Collaborative cohort study of an intervention to reduce ventilator-associated pneumonia in the intensive care unit

Sean M. Berenholtz, Julius C. Pham, David A. Thompson, Dale M. Needham, Lisa H. Lubomski, Robert C. Hyzy, Robert Welsh, Sara E. Cosgrove, J. Bryan Sexton, Elizabeth Colantuoni, Sam R. Watson, Christine A. Goeschel, Peter J. Pronovost

Research output: Contribution to journalArticle

Abstract

OBJECTIVE. To evaluate the impact of a multifaceted intervention on compliance with evidence-based therapies and ventilator-associated pneumonia (VAP) rates. DESIGN. Collaborative cohort before-after study. SETTING. Intensive care units (ICUs) predominantly in Michigan. INTERVENTIONS. We implemented a multifaceted intervention to improve compliance with 5 evidence-based recommendations for mechanically ventilated patients and to prevent VAP. A standardized CDC definition of VAP was used and maintained at each site, and data on the number of VAPs and ventilator-days were obtained from the hospital's infection preventionists. Baseline data were reported and postimplementation data were reported for 30 months. VAP rates (in cases per 1,000 ventilator-days) were calculated as the proportion of ventilator-days per quarter in which patients received all 5 therapies in the ventilator care bundle. Two interventions to improve safety culture and communication were implemented first. RESULTS. One hundred twelve ICUs reporting 3,228 ICU-months and 550,800 ventilator-days were included. The overall median VAP rate decreased from 5.5 cases (mean, 6.9 cases) per 1,000 ventilator-days at baseline to 0 cases (mean, 3.4 cases) at 16-18 months after implementation (P<.001 ) and 0 cases (mean, 2.4 cases) at 28-30 months after implementation (P < .001). Compared to baseline, VAP rates decreased during all observation periods, with incidence rate ratios of 0.51 (95% confidence interval, 0.41-0.64) at 16-18 months after implementation and 0.29 (95% confidence interval, 0.24-0.34) at 28-30 months after implementation. Compliance with evidence-based therapies increased from 32% at baseline to 75% at 16-18 months after implementation (P < .001) and 84% at 28-30 months after implementation (P < .001). CONCLUSIONS. A multifaceted intervention was associated with an increased use of evidence-based therapies and a substantial (up to 71%) and sustained (up to 2.5 years) decrease in VAP rates.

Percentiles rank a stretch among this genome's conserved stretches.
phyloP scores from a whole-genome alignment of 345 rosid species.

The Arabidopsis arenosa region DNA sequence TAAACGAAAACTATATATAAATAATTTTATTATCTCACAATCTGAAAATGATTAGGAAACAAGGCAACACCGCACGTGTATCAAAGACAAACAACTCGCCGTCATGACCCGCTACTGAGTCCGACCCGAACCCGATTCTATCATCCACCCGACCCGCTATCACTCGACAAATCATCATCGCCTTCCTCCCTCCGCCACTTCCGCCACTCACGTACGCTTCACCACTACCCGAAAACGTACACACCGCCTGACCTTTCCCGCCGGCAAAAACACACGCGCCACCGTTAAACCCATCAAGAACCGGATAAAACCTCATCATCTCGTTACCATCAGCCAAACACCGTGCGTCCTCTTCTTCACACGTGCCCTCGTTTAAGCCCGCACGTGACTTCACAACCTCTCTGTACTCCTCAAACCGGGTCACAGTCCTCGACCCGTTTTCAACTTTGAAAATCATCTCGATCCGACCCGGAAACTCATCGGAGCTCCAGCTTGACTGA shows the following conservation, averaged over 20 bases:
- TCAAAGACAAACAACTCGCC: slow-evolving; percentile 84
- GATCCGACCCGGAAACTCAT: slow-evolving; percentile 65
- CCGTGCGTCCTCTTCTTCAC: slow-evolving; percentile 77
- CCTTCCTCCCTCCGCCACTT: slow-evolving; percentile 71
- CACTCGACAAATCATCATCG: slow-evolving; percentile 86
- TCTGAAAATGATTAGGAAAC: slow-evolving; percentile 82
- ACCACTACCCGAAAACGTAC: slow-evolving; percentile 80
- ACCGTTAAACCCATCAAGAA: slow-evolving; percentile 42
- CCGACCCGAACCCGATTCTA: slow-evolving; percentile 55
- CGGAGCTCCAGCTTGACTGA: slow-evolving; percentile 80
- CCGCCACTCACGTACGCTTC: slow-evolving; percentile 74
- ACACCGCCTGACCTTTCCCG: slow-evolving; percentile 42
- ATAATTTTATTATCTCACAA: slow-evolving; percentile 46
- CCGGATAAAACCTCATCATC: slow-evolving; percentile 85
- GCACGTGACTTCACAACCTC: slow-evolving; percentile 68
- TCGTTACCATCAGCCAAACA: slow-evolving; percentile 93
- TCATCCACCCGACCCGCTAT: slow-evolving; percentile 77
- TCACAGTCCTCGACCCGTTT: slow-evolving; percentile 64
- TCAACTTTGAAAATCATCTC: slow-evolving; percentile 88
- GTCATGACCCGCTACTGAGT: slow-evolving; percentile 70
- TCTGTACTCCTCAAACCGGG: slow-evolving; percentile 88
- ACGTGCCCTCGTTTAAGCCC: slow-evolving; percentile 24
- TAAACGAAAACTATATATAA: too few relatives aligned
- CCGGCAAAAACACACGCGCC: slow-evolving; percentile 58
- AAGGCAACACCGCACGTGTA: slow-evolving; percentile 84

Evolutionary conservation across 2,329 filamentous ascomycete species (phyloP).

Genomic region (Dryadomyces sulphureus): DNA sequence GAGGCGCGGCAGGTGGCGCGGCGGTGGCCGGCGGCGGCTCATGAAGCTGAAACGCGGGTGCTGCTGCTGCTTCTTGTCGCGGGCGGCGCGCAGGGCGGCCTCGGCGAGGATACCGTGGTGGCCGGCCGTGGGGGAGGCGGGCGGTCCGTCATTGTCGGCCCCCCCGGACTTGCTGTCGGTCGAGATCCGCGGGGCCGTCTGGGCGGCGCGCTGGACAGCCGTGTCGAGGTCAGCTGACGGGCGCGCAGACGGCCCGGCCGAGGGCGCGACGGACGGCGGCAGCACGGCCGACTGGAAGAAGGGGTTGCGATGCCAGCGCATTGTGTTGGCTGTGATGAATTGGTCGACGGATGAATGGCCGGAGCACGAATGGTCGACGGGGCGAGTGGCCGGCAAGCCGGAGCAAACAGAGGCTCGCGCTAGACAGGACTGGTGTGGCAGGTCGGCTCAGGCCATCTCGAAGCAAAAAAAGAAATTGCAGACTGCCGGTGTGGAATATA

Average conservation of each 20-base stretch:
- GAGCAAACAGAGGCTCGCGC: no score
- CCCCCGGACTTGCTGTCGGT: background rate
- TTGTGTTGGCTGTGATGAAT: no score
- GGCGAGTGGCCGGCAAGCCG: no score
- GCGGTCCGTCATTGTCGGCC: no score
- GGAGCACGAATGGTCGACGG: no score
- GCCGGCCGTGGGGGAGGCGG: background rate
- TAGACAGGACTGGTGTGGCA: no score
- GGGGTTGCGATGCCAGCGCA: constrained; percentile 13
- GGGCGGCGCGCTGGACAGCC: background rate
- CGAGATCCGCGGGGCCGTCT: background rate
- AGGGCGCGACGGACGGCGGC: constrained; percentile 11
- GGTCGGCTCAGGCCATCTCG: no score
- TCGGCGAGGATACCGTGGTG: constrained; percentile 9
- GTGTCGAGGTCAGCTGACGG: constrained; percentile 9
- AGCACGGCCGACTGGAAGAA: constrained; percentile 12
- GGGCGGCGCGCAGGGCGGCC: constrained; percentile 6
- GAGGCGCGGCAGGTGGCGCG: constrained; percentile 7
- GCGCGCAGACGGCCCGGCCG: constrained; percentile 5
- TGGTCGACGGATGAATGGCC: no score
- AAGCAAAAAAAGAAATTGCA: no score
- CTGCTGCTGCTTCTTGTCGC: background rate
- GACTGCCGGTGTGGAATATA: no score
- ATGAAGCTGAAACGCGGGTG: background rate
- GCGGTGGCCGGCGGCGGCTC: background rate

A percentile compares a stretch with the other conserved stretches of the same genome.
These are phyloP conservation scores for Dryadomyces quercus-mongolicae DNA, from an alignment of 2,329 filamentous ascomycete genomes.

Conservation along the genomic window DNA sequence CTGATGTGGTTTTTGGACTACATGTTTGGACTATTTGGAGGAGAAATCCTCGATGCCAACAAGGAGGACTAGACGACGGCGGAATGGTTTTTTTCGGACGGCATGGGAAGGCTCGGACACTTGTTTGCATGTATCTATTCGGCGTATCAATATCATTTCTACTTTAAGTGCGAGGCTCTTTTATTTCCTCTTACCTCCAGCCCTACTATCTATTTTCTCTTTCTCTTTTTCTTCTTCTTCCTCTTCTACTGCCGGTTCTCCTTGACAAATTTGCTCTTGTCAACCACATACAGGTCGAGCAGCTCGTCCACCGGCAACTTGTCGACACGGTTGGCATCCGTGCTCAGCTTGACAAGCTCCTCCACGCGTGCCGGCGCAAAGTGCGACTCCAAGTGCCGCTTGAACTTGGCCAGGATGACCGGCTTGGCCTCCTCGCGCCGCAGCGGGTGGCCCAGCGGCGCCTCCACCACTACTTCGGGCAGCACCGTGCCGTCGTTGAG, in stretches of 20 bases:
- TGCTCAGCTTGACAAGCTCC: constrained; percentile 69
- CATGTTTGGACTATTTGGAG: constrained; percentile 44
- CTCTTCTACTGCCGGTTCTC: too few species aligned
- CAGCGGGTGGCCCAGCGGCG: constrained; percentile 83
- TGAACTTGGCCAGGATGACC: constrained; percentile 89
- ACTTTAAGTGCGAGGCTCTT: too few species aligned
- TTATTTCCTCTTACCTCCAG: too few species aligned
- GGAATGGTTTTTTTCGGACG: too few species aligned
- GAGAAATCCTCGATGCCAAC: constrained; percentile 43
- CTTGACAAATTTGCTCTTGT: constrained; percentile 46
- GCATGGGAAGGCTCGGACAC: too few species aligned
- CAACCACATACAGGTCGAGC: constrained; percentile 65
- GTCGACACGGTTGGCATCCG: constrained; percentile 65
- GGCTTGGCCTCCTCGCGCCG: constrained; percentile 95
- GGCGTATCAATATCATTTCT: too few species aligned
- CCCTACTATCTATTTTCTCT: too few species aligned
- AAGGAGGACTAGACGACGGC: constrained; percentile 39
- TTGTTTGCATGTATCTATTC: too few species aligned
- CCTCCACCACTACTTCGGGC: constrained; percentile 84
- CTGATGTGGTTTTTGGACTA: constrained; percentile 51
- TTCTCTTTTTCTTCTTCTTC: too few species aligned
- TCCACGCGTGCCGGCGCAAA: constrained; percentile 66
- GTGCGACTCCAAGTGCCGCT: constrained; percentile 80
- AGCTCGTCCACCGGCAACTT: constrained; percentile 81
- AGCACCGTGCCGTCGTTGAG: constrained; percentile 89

Original languageEnglish (US)
Pages (from-to)305-314
Number of pages10
JournalInfection control and hospital epidemiology
Volume32
Issue number4
DOIs
StatePublished - Apr 1 2011

ASJC Scopus subject areas

  • Epidemiology
  • Microbiology (medical)
  • Infectious Diseases

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